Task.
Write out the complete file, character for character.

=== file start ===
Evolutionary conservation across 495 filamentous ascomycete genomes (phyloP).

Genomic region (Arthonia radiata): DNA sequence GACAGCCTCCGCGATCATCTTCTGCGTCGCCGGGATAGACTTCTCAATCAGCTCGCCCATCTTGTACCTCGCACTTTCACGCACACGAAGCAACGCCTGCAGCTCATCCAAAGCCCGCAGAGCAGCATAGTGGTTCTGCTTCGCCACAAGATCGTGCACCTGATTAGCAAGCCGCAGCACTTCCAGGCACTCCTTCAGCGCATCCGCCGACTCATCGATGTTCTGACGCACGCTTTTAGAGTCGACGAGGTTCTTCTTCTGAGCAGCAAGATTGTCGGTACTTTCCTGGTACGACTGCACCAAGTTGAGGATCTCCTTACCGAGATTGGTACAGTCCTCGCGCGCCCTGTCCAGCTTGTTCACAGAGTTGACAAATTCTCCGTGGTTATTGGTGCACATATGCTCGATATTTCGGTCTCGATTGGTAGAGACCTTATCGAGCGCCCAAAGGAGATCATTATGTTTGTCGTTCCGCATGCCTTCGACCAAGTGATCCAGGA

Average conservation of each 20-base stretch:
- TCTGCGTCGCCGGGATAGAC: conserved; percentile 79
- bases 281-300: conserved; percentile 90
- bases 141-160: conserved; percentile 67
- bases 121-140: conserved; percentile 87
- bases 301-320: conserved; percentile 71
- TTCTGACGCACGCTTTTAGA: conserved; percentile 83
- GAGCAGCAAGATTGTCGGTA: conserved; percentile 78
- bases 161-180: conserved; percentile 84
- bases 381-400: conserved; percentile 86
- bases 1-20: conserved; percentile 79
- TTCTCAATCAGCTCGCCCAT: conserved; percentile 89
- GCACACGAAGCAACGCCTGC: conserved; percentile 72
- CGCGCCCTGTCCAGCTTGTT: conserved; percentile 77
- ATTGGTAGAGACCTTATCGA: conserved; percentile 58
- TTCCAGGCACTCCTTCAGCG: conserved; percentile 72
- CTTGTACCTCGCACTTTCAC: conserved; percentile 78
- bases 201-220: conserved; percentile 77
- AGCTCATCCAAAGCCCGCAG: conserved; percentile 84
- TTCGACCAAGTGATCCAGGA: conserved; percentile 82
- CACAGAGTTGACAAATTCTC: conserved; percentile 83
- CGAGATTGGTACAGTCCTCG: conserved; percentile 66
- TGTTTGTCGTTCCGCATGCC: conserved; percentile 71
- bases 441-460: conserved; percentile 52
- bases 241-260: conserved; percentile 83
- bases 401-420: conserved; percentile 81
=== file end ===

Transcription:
Evolutionary conservation across 495 filamentous ascomycete genomes (phyloP).

Genomic region (Arthonia radiata): DNA sequence GACAGCCTCCGCGATCATCTTCTGCGTCGCCGGGATAGACTTCTCAATCAGCTCGCCCATCTTGTACCTCGCACTTTCACGCACACGAAGCAACGCCTGCAGCTCATCCAAAGCCCGCAGAGCAGCATAGTGGTTCTGCTTCGCCACAAGATCGTGCACCTGATTAGCAAGCCGCAGCACTTCCAGGCACTCCTTCAGCGCATCCGCCGACTCATCGATGTTCTGACGCACGCTTTTAGAGTCGACGAGGTTCTTCTTCTGAGCAGCAAGATTGTCGGTACTTTCCTGGTACGACTGCACCAAGTTGAGGATCTCCTTACCGAGATTGGTACAGTCCTCGCGCGCCCTGTCCAGCTTGTTCACAGAGTTGACAAATTCTCCGTGGTTATTGGTGCACATATGCTCGATATTTCGGTCTCGATTGGTAGAGACCTTATCGAGCGCCCAAAGGAGATCATTATGTTTGTCGTTCCGCATGCCTTCGACCAAGTGATCCAGGA

Average conservation of each 20-base stretch:
- TCTGCGTCGCCGGGATAGAC: conserved; percentile 79
- bases 281-300: conserved; percentile 90
- bases 141-160: conserved; percentile 67
- bases 121-140: conserved; percentile 87
- bases 301-320: conserved; percentile 71
- TTCTGACGCACGCTTTTAGA: conserved; percentile 83
- GAGCAGCAAGATTGTCGGTA: conserved; percentile 78
- bases 161-180: conserved; percentile 84
- bases 381-400: conserved; percentile 86
- bases 1-20: conserved; percentile 79
- TTCTCAATCAGCTCGCCCAT: conserved; percentile 89
- GCACACGAAGCAACGCCTGC: conserved; percentile 72
- CGCGCCCTGTCCAGCTTGTT: conserved; percentile 77
- ATTGGTAGAGACCTTATCGA: conserved; percentile 58
- TTCCAGGCACTCCTTCAGCG: conserved; percentile 72
- CTTGTACCTCGCACTTTCAC: conserved; percentile 78
- bases 201-220: conserved; percentile 77
- AGCTCATCCAAAGCCCGCAG: conserved; percentile 84
- TTCGACCAAGTGATCCAGGA: conserved; percentile 82
- CACAGAGTTGACAAATTCTC: conserved; percentile 83
- CGAGATTGGTACAGTCCTCG: conserved; percentile 66
- TGTTTGTCGTTCCGCATGCC: conserved; percentile 71
- bases 441-460: conserved; percentile 52
- bases 241-260: conserved; percentile 83
- bases 401-420: conserved; percentile 81